2 Averaged over $y$-coordinate.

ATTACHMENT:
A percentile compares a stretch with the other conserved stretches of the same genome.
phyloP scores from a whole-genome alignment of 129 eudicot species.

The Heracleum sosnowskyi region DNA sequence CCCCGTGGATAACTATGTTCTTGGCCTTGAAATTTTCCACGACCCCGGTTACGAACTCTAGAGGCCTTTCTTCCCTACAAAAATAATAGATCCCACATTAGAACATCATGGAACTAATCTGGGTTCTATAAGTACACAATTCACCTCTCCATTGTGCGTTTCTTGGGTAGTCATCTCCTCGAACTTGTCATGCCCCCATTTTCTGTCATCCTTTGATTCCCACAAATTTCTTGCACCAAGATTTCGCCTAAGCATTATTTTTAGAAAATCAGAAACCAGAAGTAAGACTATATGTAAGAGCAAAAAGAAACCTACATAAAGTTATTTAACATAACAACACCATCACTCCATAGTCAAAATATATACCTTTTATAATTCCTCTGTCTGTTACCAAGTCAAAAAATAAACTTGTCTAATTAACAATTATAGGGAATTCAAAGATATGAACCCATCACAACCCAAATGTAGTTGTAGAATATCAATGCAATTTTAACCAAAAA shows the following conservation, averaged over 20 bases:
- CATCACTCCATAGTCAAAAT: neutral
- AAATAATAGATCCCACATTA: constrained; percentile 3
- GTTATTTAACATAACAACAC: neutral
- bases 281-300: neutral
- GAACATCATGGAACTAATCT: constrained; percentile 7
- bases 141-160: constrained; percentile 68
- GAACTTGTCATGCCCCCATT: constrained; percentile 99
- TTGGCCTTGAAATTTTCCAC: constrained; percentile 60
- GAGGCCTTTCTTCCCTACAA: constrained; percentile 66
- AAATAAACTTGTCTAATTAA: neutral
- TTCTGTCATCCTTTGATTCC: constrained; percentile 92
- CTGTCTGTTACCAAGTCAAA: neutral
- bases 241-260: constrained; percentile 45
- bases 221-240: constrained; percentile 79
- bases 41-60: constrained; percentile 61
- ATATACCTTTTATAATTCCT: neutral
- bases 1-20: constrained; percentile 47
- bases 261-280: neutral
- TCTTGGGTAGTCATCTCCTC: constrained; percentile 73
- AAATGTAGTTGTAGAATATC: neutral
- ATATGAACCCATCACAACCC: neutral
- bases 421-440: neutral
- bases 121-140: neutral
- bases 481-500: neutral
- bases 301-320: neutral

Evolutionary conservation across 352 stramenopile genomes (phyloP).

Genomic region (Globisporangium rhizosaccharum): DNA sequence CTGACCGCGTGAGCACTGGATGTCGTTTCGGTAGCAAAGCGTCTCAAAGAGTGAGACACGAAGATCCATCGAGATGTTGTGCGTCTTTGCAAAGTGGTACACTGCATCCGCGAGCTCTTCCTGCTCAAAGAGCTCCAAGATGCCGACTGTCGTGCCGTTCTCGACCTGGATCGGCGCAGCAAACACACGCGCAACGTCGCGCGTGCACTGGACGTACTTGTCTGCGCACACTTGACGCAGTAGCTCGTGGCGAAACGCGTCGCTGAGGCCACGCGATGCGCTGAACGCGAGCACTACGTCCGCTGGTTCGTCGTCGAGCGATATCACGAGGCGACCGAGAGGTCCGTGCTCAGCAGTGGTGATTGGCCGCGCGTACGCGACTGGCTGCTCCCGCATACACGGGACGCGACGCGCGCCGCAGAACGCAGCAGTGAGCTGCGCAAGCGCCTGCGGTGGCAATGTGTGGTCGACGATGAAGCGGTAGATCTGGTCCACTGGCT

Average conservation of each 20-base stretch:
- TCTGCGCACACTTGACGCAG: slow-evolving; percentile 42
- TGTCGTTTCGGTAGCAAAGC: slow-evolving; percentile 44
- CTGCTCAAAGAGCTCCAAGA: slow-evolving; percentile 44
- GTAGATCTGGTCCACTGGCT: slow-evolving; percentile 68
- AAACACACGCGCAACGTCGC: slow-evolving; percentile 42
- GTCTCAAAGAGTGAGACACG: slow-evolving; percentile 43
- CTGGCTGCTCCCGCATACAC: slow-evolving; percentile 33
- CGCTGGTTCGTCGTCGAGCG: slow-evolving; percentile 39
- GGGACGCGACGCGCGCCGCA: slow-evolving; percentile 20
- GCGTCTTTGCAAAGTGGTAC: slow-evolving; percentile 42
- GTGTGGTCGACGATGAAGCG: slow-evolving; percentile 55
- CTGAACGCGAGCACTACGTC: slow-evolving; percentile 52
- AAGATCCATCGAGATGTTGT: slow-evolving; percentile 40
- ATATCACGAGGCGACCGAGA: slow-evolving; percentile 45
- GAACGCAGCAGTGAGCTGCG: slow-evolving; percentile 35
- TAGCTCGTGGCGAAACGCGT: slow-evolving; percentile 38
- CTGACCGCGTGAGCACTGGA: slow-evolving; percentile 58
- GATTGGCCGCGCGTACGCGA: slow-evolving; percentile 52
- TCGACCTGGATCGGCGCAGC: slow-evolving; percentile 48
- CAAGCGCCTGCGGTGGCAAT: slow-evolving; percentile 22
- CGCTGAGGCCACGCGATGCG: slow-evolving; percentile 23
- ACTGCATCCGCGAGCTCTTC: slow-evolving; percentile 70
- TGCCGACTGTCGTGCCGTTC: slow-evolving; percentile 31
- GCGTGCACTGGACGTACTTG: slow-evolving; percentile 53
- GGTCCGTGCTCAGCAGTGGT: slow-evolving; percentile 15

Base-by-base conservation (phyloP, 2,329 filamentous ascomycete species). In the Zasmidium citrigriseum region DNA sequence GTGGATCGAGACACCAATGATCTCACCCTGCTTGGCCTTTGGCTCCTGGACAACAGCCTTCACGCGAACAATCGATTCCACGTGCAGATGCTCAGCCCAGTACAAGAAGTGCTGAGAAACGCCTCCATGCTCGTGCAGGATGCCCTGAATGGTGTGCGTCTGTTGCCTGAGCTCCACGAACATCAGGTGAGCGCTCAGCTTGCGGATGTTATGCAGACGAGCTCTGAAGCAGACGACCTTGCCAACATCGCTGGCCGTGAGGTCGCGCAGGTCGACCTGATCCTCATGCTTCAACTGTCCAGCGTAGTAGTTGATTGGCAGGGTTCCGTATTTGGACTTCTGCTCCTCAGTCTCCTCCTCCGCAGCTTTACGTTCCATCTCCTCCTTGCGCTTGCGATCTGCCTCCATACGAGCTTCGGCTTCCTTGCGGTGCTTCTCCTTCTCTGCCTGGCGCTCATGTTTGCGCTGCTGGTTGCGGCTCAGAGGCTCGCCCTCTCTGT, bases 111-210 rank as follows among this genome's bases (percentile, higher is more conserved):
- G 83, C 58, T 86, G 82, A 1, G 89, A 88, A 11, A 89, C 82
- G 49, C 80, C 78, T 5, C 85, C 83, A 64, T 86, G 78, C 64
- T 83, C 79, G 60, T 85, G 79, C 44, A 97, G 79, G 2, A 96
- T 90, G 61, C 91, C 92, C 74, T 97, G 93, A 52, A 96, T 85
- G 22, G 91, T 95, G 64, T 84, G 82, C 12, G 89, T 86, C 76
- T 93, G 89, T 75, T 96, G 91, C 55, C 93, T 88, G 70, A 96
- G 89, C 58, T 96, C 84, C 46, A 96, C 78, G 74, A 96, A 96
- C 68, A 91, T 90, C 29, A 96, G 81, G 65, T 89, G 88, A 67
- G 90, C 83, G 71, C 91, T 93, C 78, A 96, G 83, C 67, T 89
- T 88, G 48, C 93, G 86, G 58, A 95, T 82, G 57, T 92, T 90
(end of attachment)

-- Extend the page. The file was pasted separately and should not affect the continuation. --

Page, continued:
The expected length is infinite (when $\epsilon \lt 1/2$)1/2$. The reason is that when the slope$\alpha$is near a rational$p/q$such that there are infinite trajectories of slope$p/q$which don't get closer than$\epsilon$to any lattice point, the length of the trajectory is often long. Specifically, suppose$\alpha$is very close to$0$. Then the expected length of the trajectory is not roughly$1/\epsilon$, it is proportional to$(1-2\epsilon)/\alpha$. By rotating the lattice, we can assume that the direction of the ray is between$-\pi/4$and$\pi/4$, and a uniform distribution on these directions has a bounded distortion$c_1$from the uniform distribution on slopes between$-1$and$1$. The expected value of a nonnegative quantity over slopes is a factor of at most$c_1$off of the expected value over directions. Suppose the slope is between$1/n$and$2/n.$For simplicity, assume the initial point has$x$-coordinate$0$. This adds less than$2$to the length. For simplicity, in the following I'll assume$\epsilon \lt 1/2\sqrt2$but that isn't necessary. In order to get within$\epsilon$of a lattice point, the height of the ray has to be within$c \epsilon$(with$c_2 \lt \sqrt 2, c_2 \lt 1+2/n$) of an integer when the$x$-coordinate is an integer. For an initial$y$-coordinate$y_0$between$c \epsilon$and$1-c \epsilon$, a lower bound for when this can occur is$(1-c_2\epsilon)/(2/n) (1-c_2\epsilon)/(2/n)$. So, as we average over the initial$y$-coordinates, the average length is at least$\frac{(1-2c_2 \epsilon)(1/2 - c_2 \epsilon)}{(2/n)} -2 \gt c_3 n$- 2. The Since the intervals$(1/2^m, 2/2^m)$are disjoint, the expected length is at least$c_1 \sum_{n=2^m} (1/n) (c_3 n - 2) = -2 + c_1 \sum_m c_3 = \infty.$1 The expected length is infinite (when$\epsilon \lt 1/2$). The reason is that when the slope$\alpha$is near a rational$p/q$such that there are infinite trajectories of slope$p/q$which don't get closer than$\epsilon$to any lattice point, the length of the trajectory is often long. Specifically, suppose$\alpha$is very close to$0$. Then the expected length of the trajectory is not roughly$1/\epsilon$, it is proportional to$(1-2\epsilon)/\alpha$. By rotating the lattice, we can assume that the direction of the ray is between$-\pi/4$and$\pi/4$, and a uniform distribution on these directions has a bounded distortion$c_1$from the uniform distribution on slopes between$-1$and$1$. The expected value of a nonnegative quantity over slopes is a factor of at most$c_1$off of the expected value over directions. Suppose the slope is between$1/n$and$2/n.$For simplicity, assume the initial point has$x$-coordinate$0$. In order to get within$\epsilon$of a lattice point, the height of the ray has to be within$c \epsilon$(with$c_2 \lt \sqrt 2, c_2 \lt 1+2/n$) of an integer when the$x$-coordinate is an integer. For an initial$y$-coordinate$y_0$between$c \epsilon$and$1-c \epsilon$, a lower bound for when this can occur is$(1-c_2\epsilon)/(2/n) \gt c_3 n$. The expected length is at least$c_1 \sum_{n=2^m} (1/n) c_3 n = c_1 \sum_m c_3 = \infty.\$